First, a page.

An independent columnist believes the higher education reform has been improvised and ill-prepared, but by withdrawing it the government would just sweep the dust under the carpet. He believes politicians on both sides tend to chase cheap popularity and thereby progressively weaken Hungary’s competitiveness.
On Komment.hu, Csaba Gaál believes a propensity towards populism among Hungarian politicians, is the common factor behind both the government’s economic policy and what is happening around the higher education reform.
He finds it understandable that the government makes banks and multinationals pay their share of the crisis, and that it presses for wage increases and utility tariff cuts, but warns of the negative side-effects: “Someone should explain why investments are at a standstill and why there are no new jobs.” Similarly, it is sensible for the government to back down in the face of the student unrest and withdraw the cap on free admissions to the universities. But in fact, Gaál argues, the authorities are “sweeping the dust under the carpet, in exchange for political peace,” although he also believes that it would be wise to introduce some form of co-payment in higher education.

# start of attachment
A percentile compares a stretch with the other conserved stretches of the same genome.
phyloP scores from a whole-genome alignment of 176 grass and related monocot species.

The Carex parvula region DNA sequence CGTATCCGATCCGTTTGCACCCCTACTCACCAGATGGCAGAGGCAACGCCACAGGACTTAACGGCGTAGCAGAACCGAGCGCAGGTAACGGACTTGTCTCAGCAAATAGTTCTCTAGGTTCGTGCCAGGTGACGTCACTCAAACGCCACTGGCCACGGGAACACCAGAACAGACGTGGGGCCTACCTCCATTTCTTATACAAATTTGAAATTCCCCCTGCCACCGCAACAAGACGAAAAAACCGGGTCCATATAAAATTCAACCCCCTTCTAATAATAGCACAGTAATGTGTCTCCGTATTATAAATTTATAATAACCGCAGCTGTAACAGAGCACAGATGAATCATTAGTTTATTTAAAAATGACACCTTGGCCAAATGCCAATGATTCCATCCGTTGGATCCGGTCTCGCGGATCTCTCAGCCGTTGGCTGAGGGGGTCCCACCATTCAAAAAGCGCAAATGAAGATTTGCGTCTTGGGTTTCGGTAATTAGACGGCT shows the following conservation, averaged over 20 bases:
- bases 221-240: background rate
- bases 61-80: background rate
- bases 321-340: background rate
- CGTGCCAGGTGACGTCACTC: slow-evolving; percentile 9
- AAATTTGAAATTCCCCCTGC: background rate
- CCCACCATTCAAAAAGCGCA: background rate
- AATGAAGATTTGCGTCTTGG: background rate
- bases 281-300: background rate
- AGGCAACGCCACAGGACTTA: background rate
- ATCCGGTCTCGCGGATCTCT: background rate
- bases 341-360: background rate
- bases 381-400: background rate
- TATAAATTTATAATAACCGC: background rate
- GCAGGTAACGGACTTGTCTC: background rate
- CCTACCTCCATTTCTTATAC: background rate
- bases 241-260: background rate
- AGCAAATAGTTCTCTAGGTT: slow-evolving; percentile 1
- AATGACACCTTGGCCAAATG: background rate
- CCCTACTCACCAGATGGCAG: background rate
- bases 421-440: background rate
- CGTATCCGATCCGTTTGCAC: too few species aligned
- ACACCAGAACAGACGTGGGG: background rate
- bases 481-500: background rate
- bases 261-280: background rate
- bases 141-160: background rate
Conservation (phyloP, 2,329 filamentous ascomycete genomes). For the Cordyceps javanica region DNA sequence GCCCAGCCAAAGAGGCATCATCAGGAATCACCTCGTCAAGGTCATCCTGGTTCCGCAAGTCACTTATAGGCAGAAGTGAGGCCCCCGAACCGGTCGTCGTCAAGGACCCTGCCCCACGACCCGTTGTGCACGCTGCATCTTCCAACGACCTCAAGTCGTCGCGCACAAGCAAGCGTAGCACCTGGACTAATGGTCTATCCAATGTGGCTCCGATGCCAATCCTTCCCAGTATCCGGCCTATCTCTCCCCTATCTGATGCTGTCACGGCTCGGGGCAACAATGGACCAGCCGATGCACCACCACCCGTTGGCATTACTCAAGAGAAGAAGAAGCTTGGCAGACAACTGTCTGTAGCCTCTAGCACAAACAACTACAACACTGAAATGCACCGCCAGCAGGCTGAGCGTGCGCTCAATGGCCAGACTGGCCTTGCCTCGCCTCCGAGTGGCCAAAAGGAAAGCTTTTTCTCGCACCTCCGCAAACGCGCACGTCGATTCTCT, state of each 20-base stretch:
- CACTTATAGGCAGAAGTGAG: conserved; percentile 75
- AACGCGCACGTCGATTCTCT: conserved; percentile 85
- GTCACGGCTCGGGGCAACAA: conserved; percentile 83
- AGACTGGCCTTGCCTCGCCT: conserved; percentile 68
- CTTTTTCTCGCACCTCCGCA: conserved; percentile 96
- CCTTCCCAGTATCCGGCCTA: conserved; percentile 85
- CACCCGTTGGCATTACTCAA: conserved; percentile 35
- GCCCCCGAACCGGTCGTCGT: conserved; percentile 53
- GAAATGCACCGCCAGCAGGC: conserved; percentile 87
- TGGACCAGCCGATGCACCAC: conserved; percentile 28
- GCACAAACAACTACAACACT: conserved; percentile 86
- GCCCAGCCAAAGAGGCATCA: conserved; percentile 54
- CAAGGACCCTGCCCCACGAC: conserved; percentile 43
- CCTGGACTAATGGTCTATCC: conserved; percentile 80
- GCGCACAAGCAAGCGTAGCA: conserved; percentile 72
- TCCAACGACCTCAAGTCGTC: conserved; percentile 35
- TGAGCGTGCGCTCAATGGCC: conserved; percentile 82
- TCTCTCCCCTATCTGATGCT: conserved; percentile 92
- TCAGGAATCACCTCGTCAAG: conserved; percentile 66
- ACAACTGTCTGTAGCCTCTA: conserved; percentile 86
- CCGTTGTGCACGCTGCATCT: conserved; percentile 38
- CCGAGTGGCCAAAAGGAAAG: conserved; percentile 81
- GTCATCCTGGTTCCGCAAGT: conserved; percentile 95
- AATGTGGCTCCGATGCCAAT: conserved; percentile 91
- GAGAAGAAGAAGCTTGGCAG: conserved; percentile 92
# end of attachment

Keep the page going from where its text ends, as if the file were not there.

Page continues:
So far, the elections have always been won by the side which was more convincing in making unrealistic promises, Gaál remarks, and believes that the left-wing opposition is in no better shape in this respect than the governing conservatives. He thinks not even Gordon Bajnai could reverse that trend, although he proved to be a good crisis manager in 2009-2010. Fidesz’s recent policy mistakes may bring Bajnai nearer to becoming prime minister, Gaál admits, but “the disparate left-wing forces whom he intends to lead are almost too heterogeneous – and anti-capitalist – to make growth-friendly and market-friendly governance possible.”